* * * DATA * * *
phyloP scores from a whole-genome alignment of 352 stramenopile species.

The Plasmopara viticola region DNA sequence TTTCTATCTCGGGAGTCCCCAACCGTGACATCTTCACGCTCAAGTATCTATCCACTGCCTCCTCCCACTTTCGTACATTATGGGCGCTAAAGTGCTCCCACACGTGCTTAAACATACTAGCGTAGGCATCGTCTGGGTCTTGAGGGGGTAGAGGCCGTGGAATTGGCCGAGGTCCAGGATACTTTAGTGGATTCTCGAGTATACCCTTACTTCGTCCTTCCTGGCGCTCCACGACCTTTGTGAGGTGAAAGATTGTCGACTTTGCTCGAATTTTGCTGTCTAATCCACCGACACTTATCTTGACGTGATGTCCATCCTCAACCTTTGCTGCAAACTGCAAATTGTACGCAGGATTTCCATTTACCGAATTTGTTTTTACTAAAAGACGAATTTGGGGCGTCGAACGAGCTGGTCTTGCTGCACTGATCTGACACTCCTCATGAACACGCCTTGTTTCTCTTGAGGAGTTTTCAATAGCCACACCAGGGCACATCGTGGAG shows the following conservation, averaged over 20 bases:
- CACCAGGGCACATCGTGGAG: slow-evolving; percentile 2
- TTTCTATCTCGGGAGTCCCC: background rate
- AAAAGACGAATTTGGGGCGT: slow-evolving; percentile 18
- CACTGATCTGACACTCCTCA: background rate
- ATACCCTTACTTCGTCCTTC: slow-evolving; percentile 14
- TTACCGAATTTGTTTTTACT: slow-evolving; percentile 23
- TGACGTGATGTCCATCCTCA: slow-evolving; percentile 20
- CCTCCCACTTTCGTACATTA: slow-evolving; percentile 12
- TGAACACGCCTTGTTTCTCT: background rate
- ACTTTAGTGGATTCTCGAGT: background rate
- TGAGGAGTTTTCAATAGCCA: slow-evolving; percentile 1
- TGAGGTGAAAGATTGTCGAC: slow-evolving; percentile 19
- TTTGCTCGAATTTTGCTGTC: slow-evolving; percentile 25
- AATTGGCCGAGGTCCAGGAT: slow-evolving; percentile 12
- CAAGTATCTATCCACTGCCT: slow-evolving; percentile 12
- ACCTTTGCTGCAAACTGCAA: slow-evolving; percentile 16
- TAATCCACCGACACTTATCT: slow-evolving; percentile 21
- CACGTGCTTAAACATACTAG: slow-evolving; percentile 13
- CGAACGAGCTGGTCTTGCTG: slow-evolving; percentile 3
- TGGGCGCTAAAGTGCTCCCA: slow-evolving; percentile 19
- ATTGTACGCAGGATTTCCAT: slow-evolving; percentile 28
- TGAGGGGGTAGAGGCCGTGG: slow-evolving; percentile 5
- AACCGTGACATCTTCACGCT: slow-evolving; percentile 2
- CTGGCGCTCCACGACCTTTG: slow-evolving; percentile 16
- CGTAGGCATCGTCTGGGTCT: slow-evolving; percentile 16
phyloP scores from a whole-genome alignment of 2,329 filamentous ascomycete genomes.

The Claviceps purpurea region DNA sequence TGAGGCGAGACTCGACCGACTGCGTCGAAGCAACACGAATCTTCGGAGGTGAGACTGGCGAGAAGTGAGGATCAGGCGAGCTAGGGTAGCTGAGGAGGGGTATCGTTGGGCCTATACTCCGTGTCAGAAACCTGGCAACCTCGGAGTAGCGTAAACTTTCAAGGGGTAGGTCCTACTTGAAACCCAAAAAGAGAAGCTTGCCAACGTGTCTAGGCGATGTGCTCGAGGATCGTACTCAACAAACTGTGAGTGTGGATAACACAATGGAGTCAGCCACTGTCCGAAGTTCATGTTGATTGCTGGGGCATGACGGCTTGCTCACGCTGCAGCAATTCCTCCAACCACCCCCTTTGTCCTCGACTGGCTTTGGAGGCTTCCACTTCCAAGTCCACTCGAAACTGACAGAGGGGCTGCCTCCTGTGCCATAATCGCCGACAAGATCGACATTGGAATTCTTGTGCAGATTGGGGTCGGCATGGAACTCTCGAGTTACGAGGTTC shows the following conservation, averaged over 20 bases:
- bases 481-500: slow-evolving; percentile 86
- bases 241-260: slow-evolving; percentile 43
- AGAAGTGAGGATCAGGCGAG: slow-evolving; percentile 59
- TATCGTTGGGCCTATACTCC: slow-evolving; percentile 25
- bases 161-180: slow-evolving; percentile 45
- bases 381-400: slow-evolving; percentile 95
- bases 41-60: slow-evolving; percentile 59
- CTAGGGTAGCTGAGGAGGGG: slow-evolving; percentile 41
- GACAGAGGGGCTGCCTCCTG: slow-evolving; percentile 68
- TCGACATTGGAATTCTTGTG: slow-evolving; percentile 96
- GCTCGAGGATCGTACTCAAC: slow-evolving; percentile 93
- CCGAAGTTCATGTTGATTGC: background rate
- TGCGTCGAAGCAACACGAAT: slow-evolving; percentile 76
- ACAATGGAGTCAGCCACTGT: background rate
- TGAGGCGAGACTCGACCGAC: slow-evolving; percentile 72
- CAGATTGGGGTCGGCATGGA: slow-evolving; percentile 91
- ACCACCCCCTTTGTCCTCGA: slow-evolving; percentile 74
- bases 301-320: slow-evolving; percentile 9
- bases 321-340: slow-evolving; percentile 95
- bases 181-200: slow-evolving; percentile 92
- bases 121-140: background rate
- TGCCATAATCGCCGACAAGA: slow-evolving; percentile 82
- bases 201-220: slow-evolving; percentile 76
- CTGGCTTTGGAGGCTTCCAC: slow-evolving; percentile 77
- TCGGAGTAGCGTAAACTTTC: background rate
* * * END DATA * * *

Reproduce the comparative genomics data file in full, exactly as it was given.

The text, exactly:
phyloP scores from a whole-genome alignment of 352 stramenopile species.

The Plasmopara viticola region DNA sequence TTTCTATCTCGGGAGTCCCCAACCGTGACATCTTCACGCTCAAGTATCTATCCACTGCCTCCTCCCACTTTCGTACATTATGGGCGCTAAAGTGCTCCCACACGTGCTTAAACATACTAGCGTAGGCATCGTCTGGGTCTTGAGGGGGTAGAGGCCGTGGAATTGGCCGAGGTCCAGGATACTTTAGTGGATTCTCGAGTATACCCTTACTTCGTCCTTCCTGGCGCTCCACGACCTTTGTGAGGTGAAAGATTGTCGACTTTGCTCGAATTTTGCTGTCTAATCCACCGACACTTATCTTGACGTGATGTCCATCCTCAACCTTTGCTGCAAACTGCAAATTGTACGCAGGATTTCCATTTACCGAATTTGTTTTTACTAAAAGACGAATTTGGGGCGTCGAACGAGCTGGTCTTGCTGCACTGATCTGACACTCCTCATGAACACGCCTTGTTTCTCTTGAGGAGTTTTCAATAGCCACACCAGGGCACATCGTGGAG shows the following conservation, averaged over 20 bases:
- CACCAGGGCACATCGTGGAG: slow-evolving; percentile 2
- TTTCTATCTCGGGAGTCCCC: background rate
- AAAAGACGAATTTGGGGCGT: slow-evolving; percentile 18
- CACTGATCTGACACTCCTCA: background rate
- ATACCCTTACTTCGTCCTTC: slow-evolving; percentile 14
- TTACCGAATTTGTTTTTACT: slow-evolving; percentile 23
- TGACGTGATGTCCATCCTCA: slow-evolving; percentile 20
- CCTCCCACTTTCGTACATTA: slow-evolving; percentile 12
- TGAACACGCCTTGTTTCTCT: background rate
- ACTTTAGTGGATTCTCGAGT: background rate
- TGAGGAGTTTTCAATAGCCA: slow-evolving; percentile 1
- TGAGGTGAAAGATTGTCGAC: slow-evolving; percentile 19
- TTTGCTCGAATTTTGCTGTC: slow-evolving; percentile 25
- AATTGGCCGAGGTCCAGGAT: slow-evolving; percentile 12
- CAAGTATCTATCCACTGCCT: slow-evolving; percentile 12
- ACCTTTGCTGCAAACTGCAA: slow-evolving; percentile 16
- TAATCCACCGACACTTATCT: slow-evolving; percentile 21
- CACGTGCTTAAACATACTAG: slow-evolving; percentile 13
- CGAACGAGCTGGTCTTGCTG: slow-evolving; percentile 3
- TGGGCGCTAAAGTGCTCCCA: slow-evolving; percentile 19
- ATTGTACGCAGGATTTCCAT: slow-evolving; percentile 28
- TGAGGGGGTAGAGGCCGTGG: slow-evolving; percentile 5
- AACCGTGACATCTTCACGCT: slow-evolving; percentile 2
- CTGGCGCTCCACGACCTTTG: slow-evolving; percentile 16
- CGTAGGCATCGTCTGGGTCT: slow-evolving; percentile 16
phyloP scores from a whole-genome alignment of 2,329 filamentous ascomycete genomes.

The Claviceps purpurea region DNA sequence TGAGGCGAGACTCGACCGACTGCGTCGAAGCAACACGAATCTTCGGAGGTGAGACTGGCGAGAAGTGAGGATCAGGCGAGCTAGGGTAGCTGAGGAGGGGTATCGTTGGGCCTATACTCCGTGTCAGAAACCTGGCAACCTCGGAGTAGCGTAAACTTTCAAGGGGTAGGTCCTACTTGAAACCCAAAAAGAGAAGCTTGCCAACGTGTCTAGGCGATGTGCTCGAGGATCGTACTCAACAAACTGTGAGTGTGGATAACACAATGGAGTCAGCCACTGTCCGAAGTTCATGTTGATTGCTGGGGCATGACGGCTTGCTCACGCTGCAGCAATTCCTCCAACCACCCCCTTTGTCCTCGACTGGCTTTGGAGGCTTCCACTTCCAAGTCCACTCGAAACTGACAGAGGGGCTGCCTCCTGTGCCATAATCGCCGACAAGATCGACATTGGAATTCTTGTGCAGATTGGGGTCGGCATGGAACTCTCGAGTTACGAGGTTC shows the following conservation, averaged over 20 bases:
- bases 481-500: slow-evolving; percentile 86
- bases 241-260: slow-evolving; percentile 43
- AGAAGTGAGGATCAGGCGAG: slow-evolving; percentile 59
- TATCGTTGGGCCTATACTCC: slow-evolving; percentile 25
- bases 161-180: slow-evolving; percentile 45
- bases 381-400: slow-evolving; percentile 95
- bases 41-60: slow-evolving; percentile 59
- CTAGGGTAGCTGAGGAGGGG: slow-evolving; percentile 41
- GACAGAGGGGCTGCCTCCTG: slow-evolving; percentile 68
- TCGACATTGGAATTCTTGTG: slow-evolving; percentile 96
- GCTCGAGGATCGTACTCAAC: slow-evolving; percentile 93
- CCGAAGTTCATGTTGATTGC: background rate
- TGCGTCGAAGCAACACGAAT: slow-evolving; percentile 76
- ACAATGGAGTCAGCCACTGT: background rate
- TGAGGCGAGACTCGACCGAC: slow-evolving; percentile 72
- CAGATTGGGGTCGGCATGGA: slow-evolving; percentile 91
- ACCACCCCCTTTGTCCTCGA: slow-evolving; percentile 74
- bases 301-320: slow-evolving; percentile 9
- bases 321-340: slow-evolving; percentile 95
- bases 181-200: slow-evolving; percentile 92
- bases 121-140: background rate
- TGCCATAATCGCCGACAAGA: slow-evolving; percentile 82
- bases 201-220: slow-evolving; percentile 76
- CTGGCTTTGGAGGCTTCCAC: slow-evolving; percentile 77
- TCGGAGTAGCGTAAACTTTC: background rate